Certainly, it must be a mistake to apply the term 'hypothetico-deductive' equally to both Popper's account and to Fraser's (1987). For, on this view of the method, every account of scientific method which accepts as valid inferences by modus tollens, i.e. every rational account of scientific method, is hypothetico-deductive. Therefore, simply classifying an account of method as hypothetico-deductive so far gives us no basis to distinguish between purely deductivist accounts such as Popperian Falsificationism and standard inductivist accounts such as Bayesianism. The fact that two such radically different accounts of the logic of scientific method might be represented as but two versions of a single kind of method is at best misleading and at worst false.

It is possible that what is meant by calling both accounts hypothetico-deductive is that both agree in prohibiting inductive reasoning to relevant hypotheses in the first place, i.e. in prohibiting the inductive generation of hypotheses. In the present context, however, this claim is quite false. Fraser (1987) explicitly encourages the inductive generation of hypotheses. And, indeed, if he did not, it would be wholly unclear why inductive reasoning should be permitted as regards the confirmation of hypotheses but prohibited as regards the generation of hypotheses, i.e. inductive reasoning either is legitimate (in which case there seems to be no reason why we should not generate hypotheses inductively in the first place) or it is not (in which case we would have to give up on a theory of confirmation).

In sharp contrast, the Popperian will be forced to attempt such a prohibition. Hence, the Popperian account can again be seen to be an inadequate account of diagnostic reasoning. For, as the study of valid inference, deductive logic merely concerns relations between sentences. Therefore, deduction alone cannot establish the content of any factual truth. Certainly, deductive logic can tell us that a given sentence must be true if some other sentences are true but it cannot possibly be by deductive means that we establish the truth of those sentences in the first place. Thus, if inductive reasoning is prohibited as regards the generation of hypotheses then, given the epistemological dichotomy, it follows that every initial set of diagnostic hypotheses must be arrived at in a way which is entirely devoid of any rational inferential structure. In other words, it follows that the process of generation of hypotheses is not rationally analysable at all. But what might such a process be? If reason is wholly excluded at this stage, the process of generating hypotheses must be left to imagination. But the claim that GP's and hospital doctors invariably generate every set of diagnostic hypotheses by acts of sheer imagination is certainly false, perhaps even bizarre. Yet this would appear to be the only explanatory line open to any purely deductivist account of diagnostic reasoning such as the one proposed by the Popperian Falsificationist.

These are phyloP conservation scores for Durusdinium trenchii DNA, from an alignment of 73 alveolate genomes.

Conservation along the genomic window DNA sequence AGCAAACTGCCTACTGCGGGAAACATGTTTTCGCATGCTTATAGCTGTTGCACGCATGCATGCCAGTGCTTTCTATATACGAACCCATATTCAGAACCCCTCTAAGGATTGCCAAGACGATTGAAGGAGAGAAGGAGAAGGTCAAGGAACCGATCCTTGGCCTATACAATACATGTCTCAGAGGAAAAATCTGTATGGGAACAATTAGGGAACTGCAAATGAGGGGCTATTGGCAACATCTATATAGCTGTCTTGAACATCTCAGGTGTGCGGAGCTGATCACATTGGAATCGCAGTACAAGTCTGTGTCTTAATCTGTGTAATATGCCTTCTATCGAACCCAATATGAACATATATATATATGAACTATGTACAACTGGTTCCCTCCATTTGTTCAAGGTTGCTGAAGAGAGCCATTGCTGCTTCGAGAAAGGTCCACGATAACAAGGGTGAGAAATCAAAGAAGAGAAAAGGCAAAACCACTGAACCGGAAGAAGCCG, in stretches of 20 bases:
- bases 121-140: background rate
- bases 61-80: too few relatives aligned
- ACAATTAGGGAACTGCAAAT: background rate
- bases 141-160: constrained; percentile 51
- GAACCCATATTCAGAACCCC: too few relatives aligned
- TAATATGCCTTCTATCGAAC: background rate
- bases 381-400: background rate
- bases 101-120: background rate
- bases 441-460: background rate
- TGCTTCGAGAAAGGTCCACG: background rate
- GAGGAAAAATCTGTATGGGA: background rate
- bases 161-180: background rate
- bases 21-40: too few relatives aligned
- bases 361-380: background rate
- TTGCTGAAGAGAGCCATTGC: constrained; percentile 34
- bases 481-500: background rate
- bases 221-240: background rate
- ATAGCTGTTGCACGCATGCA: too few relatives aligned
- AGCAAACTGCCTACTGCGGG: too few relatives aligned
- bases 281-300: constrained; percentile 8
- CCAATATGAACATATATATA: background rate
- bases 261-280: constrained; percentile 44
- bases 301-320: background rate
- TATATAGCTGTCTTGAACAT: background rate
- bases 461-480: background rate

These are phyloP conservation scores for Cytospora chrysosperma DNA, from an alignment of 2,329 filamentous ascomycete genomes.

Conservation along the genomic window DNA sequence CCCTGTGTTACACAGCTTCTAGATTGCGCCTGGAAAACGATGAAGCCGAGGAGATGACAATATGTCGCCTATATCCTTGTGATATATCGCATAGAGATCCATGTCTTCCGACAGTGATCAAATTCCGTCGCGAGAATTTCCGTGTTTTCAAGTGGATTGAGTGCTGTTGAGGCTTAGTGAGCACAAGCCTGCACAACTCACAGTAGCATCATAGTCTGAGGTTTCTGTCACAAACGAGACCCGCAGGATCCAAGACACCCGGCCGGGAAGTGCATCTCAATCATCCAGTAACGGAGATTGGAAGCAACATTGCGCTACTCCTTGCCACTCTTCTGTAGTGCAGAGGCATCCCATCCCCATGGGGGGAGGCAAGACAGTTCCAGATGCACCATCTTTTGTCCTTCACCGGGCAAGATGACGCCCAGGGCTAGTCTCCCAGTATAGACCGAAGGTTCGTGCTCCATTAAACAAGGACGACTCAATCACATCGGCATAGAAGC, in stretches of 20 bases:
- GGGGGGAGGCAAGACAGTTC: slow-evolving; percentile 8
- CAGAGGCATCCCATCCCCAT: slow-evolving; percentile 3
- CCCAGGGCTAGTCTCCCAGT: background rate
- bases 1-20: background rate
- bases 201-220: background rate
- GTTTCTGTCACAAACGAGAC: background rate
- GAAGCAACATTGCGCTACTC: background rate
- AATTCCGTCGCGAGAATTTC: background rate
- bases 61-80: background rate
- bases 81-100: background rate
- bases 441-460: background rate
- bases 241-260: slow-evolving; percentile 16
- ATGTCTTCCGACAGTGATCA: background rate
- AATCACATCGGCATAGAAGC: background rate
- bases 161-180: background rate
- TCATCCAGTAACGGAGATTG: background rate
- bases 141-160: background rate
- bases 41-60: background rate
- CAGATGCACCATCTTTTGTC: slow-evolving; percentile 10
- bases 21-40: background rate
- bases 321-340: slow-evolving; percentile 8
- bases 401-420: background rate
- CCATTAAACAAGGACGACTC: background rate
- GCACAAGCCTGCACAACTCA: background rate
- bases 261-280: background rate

To appreciate that the claim in question is false we need only consider the set of diagnostic hypotheses outlined earlier for the presenting symptom of a cough in the context of a general practice. If the members of that set had an intuitive relevance and plausibility that is undoubtedly due to that fact that medical research 22 has shown that these ten hypotheses, in the order given, account, in sum, for 93% of diagnostic outcomes in that context, given that presenting symptom. Hence, the hypothetical GP could simply have generated the relevant set of initial diagnostic hypotheses on the basis of recorded frequencies of diagnostic outcomes among a relevant population of patients (I am not suggesting that this is the only way in which initial hypotheses might be generated, merely that this is one rational method). Moreover, the rationale for generating diagnostic hypotheses in this way consists precisely in the attempt to identify the most plausible potential explanations for the presenting symptom as quickly as possible. Therefore, we can fairly describe the GP's strategy in so doing as one of inference to the best (loveliest potential) explanation, given that presenting symptom. 23

Unsurprisingly, in his discussion of the process of generating and ranking appropriate diagnostic hypotheses, Fraser (1987) identifies probability as the single most important factor in that process since: "in any given clinical circumstance the essential question a doctor must ask is: What is the most likely cause(s) of my patient's symptoms?" 24 and goes on to note that:

The probability that a particular presenting symptom or group of symptoms will result in a particular diagnosis being made is further influenced by two interrelated factors: (1) The crude frequency of occurrence of the particular condition(s) suspected. (2) The complex interaction of patient and symptom variables and its effect on point (1). 25